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Singh G.,Food Research Div | Stephan C.,Perkin Elmer Corporation | Westerhoff P.,Arizona State University | Carlander D.,Nanotechnology Industries Assoc | Duncan T.V.,U.S. Food and Drug Administration
Comprehensive Reviews in Food Science and Food Safety

This article is one of a series of 4 that reports on a task of the NanoRelease Food Additive project of the International Life Science Institute Center for Risk Science Innovation and Application to identify, evaluate, and develop methods that are needed to confidently detect, characterize, and quantify intentionally produced engineered nanomaterials (ENMs) released from food along the alimentary tract. This particular article focuses on the problem of detecting ENMs in food, paying special attention to matrix interferences and how to deal with them. In this review, an in-depth analysis of the literature related to detection of ENMs in complex matrices is presented. The literature review includes discussions of sampling methods, such as centrifugation and ENM extraction. Available analytical methods, as well as emerging methods, are also presented. The article concludes with a summary of findings and an overview of potential knowledge gaps and targets for method development in this area. Published 2014. This article is a U.S. Government work and is in the public domain in the USA. Source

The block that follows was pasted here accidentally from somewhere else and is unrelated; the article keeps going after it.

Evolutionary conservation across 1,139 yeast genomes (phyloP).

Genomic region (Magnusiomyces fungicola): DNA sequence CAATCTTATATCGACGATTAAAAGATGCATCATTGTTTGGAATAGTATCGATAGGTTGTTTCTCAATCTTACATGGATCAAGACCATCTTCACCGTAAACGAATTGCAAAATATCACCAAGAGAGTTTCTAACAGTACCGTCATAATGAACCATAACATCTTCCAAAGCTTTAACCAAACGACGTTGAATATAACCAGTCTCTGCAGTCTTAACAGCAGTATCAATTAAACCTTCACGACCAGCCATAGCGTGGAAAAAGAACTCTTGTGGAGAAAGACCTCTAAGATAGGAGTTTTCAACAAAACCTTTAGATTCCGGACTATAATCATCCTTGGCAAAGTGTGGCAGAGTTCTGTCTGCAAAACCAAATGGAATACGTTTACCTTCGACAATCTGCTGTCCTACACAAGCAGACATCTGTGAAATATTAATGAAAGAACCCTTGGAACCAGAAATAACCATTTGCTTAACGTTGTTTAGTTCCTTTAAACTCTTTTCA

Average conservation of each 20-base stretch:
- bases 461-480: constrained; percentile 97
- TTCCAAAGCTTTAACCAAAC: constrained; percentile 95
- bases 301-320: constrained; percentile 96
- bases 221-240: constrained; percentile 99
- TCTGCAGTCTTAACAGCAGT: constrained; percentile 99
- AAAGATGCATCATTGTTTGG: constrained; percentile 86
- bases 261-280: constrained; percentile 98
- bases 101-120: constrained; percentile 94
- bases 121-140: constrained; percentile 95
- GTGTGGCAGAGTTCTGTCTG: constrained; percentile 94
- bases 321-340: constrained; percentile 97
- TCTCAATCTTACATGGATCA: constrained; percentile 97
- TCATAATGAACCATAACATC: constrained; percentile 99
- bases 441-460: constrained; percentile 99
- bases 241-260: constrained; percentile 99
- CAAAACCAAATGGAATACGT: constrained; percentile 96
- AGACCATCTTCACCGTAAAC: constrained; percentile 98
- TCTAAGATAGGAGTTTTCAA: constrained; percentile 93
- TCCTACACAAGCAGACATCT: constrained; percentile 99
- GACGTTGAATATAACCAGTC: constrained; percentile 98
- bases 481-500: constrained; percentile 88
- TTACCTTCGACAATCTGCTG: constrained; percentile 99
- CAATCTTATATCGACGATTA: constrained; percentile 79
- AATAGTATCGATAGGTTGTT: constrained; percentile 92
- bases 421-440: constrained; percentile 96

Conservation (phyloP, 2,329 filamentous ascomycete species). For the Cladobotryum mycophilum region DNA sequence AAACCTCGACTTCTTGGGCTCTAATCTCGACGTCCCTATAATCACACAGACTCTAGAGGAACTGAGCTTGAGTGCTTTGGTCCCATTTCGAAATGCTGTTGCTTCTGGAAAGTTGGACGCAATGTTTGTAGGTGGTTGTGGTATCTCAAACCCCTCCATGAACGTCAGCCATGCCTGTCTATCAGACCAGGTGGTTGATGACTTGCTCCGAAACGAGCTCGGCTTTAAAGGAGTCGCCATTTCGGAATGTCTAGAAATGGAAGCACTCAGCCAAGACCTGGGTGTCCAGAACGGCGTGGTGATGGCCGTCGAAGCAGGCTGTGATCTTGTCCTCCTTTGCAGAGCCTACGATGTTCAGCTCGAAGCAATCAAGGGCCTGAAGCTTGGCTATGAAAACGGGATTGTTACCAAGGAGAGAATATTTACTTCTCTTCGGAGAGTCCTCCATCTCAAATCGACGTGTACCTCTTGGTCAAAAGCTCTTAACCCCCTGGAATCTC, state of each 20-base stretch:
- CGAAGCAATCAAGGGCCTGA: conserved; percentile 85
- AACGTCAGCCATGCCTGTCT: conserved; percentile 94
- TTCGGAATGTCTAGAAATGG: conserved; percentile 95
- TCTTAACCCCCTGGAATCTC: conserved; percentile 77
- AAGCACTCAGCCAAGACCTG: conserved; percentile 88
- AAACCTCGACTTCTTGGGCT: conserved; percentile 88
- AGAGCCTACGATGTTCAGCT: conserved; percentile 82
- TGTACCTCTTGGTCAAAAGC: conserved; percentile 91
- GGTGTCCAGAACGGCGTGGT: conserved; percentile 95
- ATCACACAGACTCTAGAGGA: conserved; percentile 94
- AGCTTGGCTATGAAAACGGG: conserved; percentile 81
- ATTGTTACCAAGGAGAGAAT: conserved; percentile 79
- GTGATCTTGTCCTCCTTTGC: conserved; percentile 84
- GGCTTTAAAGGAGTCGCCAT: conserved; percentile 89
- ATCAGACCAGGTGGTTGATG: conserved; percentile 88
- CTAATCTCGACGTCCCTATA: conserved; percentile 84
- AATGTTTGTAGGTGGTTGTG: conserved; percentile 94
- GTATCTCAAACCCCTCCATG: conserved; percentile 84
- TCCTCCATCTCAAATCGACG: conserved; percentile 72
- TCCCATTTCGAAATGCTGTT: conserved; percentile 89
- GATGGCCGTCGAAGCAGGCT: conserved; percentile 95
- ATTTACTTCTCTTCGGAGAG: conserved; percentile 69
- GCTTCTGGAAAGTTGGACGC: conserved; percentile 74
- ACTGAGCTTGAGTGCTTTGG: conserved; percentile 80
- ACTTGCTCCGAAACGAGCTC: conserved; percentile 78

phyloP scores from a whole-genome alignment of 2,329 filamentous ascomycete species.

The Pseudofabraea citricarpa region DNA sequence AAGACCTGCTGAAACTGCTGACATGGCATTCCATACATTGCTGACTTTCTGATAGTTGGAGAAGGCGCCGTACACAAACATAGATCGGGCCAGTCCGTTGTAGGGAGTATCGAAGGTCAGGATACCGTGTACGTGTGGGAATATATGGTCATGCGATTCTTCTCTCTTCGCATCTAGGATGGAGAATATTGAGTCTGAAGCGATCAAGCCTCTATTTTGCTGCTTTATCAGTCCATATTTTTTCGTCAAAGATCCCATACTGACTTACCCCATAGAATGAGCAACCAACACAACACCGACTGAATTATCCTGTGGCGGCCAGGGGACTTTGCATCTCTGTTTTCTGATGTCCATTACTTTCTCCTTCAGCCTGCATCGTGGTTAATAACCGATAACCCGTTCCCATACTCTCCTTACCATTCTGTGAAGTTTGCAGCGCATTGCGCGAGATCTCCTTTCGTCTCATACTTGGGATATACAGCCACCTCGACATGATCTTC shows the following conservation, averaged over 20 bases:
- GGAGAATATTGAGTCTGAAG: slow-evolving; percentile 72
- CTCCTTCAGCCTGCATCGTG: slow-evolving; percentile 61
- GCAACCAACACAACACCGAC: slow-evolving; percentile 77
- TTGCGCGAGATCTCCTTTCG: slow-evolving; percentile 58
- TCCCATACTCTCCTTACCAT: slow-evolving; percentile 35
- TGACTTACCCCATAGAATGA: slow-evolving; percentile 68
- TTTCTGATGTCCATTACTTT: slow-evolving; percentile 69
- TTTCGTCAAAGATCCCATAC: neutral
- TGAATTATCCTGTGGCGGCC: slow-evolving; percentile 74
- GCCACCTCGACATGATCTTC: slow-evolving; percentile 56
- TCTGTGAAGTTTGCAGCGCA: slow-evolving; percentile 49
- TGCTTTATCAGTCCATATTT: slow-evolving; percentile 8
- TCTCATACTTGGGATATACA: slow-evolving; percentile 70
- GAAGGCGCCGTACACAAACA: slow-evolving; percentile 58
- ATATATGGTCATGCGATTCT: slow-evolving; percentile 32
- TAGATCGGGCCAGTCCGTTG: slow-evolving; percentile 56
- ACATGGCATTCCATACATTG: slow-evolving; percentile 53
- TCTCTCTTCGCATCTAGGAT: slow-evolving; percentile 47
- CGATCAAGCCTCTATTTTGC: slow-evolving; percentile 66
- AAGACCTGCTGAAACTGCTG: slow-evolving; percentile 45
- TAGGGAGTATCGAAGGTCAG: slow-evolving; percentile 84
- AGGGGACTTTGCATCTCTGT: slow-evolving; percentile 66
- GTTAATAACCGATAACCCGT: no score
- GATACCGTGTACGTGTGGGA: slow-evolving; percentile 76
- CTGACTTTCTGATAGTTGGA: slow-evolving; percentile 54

Cao X.-L.,Food Research Div
Comprehensive Reviews in Food Science and Food Safety

Phthalates are a group of diesters of ortho-phthalic acid (dialkyl or alkyl aryl esters of 1,2-benzenedicarboxylic acid). Higher-molecular-weight phthalates, such as di-2-ethylhexyl phthalate (DEHP), are primarily used as plasticizers to soften polyvinyl chloride (PVC) products, while the lower-molecular-weight phthalates, such as diethyl phthalate (DEP), di-n-butyl phthalate (DBP), and butyl benzyl phthalate (BBzP), are widely used as solvents to hold color and scent in various consumer and personal care products. Phthalates have become ubiquitous environmental contaminants due to volatilization and leaching from their widespread applications, and thus contamination of the environment has become another important source for phthalates in foods in addition to migration from packaging materials. Human exposure to phthalates has been an increased concern due to the findings from toxicology studies in animals. DEHP, one of the important and widely used phthalates, is a rodent liver carcinogen. DEHP, DBP, BBzP, and several phthalate metabolites, such as monobutyl phthalate, monobenzyl phthalate, and mono-(2-ethylhexyl) phthalate, are teratogenic in animals. Since foods are the major source of exposure to phthalates, information on levels of phthalates in foods is important for human exposure assessment. The objective of this review is to identify the knowledge gaps for future investigations by reviewing levels of a wide range of phthalates in a variety of foods, such as bottled water, soft drinks, infant formula, human milk, total diet foods, and others, migration of phthalates from various food-packaging materials, and traditional and new methodologies for the determination of phthalates in foods. © 2010 Institute of Food Technologists®. Source

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